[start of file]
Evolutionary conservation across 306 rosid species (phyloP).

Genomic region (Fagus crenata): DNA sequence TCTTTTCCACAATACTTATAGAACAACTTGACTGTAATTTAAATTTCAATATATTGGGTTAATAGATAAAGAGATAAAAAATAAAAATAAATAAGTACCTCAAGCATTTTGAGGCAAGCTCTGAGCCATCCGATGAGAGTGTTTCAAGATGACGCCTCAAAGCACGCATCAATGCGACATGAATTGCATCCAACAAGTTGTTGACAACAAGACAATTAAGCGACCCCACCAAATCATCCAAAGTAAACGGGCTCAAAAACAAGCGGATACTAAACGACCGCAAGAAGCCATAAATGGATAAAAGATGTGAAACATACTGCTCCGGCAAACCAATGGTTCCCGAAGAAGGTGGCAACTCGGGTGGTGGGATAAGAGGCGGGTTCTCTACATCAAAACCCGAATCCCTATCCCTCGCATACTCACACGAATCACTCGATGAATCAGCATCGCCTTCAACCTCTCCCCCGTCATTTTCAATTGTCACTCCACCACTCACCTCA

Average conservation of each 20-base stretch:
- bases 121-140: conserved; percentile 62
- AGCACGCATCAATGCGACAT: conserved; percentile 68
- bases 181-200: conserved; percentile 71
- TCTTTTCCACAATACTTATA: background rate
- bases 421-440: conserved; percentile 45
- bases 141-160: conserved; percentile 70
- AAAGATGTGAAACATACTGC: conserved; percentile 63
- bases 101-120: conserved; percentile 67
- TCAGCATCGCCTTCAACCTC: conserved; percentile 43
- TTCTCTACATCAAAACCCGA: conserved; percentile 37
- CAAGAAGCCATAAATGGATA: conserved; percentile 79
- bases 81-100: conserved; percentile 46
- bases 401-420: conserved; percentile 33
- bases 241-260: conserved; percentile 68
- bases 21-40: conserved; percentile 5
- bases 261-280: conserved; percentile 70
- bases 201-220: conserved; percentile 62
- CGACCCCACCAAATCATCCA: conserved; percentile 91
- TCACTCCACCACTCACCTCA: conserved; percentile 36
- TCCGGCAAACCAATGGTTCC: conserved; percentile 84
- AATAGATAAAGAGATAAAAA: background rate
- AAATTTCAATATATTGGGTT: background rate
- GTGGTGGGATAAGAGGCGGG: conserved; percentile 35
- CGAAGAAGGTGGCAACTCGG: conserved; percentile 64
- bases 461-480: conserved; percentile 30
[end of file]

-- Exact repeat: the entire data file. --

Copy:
Evolutionary conservation across 306 rosid species (phyloP).

Genomic region (Fagus crenata): DNA sequence TCTTTTCCACAATACTTATAGAACAACTTGACTGTAATTTAAATTTCAATATATTGGGTTAATAGATAAAGAGATAAAAAATAAAAATAAATAAGTACCTCAAGCATTTTGAGGCAAGCTCTGAGCCATCCGATGAGAGTGTTTCAAGATGACGCCTCAAAGCACGCATCAATGCGACATGAATTGCATCCAACAAGTTGTTGACAACAAGACAATTAAGCGACCCCACCAAATCATCCAAAGTAAACGGGCTCAAAAACAAGCGGATACTAAACGACCGCAAGAAGCCATAAATGGATAAAAGATGTGAAACATACTGCTCCGGCAAACCAATGGTTCCCGAAGAAGGTGGCAACTCGGGTGGTGGGATAAGAGGCGGGTTCTCTACATCAAAACCCGAATCCCTATCCCTCGCATACTCACACGAATCACTCGATGAATCAGCATCGCCTTCAACCTCTCCCCCGTCATTTTCAATTGTCACTCCACCACTCACCTCA

Average conservation of each 20-base stretch:
- bases 121-140: conserved; percentile 62
- AGCACGCATCAATGCGACAT: conserved; percentile 68
- bases 181-200: conserved; percentile 71
- TCTTTTCCACAATACTTATA: background rate
- bases 421-440: conserved; percentile 45
- bases 141-160: conserved; percentile 70
- AAAGATGTGAAACATACTGC: conserved; percentile 63
- bases 101-120: conserved; percentile 67
- TCAGCATCGCCTTCAACCTC: conserved; percentile 43
- TTCTCTACATCAAAACCCGA: conserved; percentile 37
- CAAGAAGCCATAAATGGATA: conserved; percentile 79
- bases 81-100: conserved; percentile 46
- bases 401-420: conserved; percentile 33
- bases 241-260: conserved; percentile 68
- bases 21-40: conserved; percentile 5
- bases 261-280: conserved; percentile 70
- bases 201-220: conserved; percentile 62
- CGACCCCACCAAATCATCCA: conserved; percentile 91
- TCACTCCACCACTCACCTCA: conserved; percentile 36
- TCCGGCAAACCAATGGTTCC: conserved; percentile 84
- AATAGATAAAGAGATAAAAA: background rate
- AAATTTCAATATATTGGGTT: background rate
- GTGGTGGGATAAGAGGCGGG: conserved; percentile 35
- CGAAGAAGGTGGCAACTCGG: conserved; percentile 64
- bases 461-480: conserved; percentile 30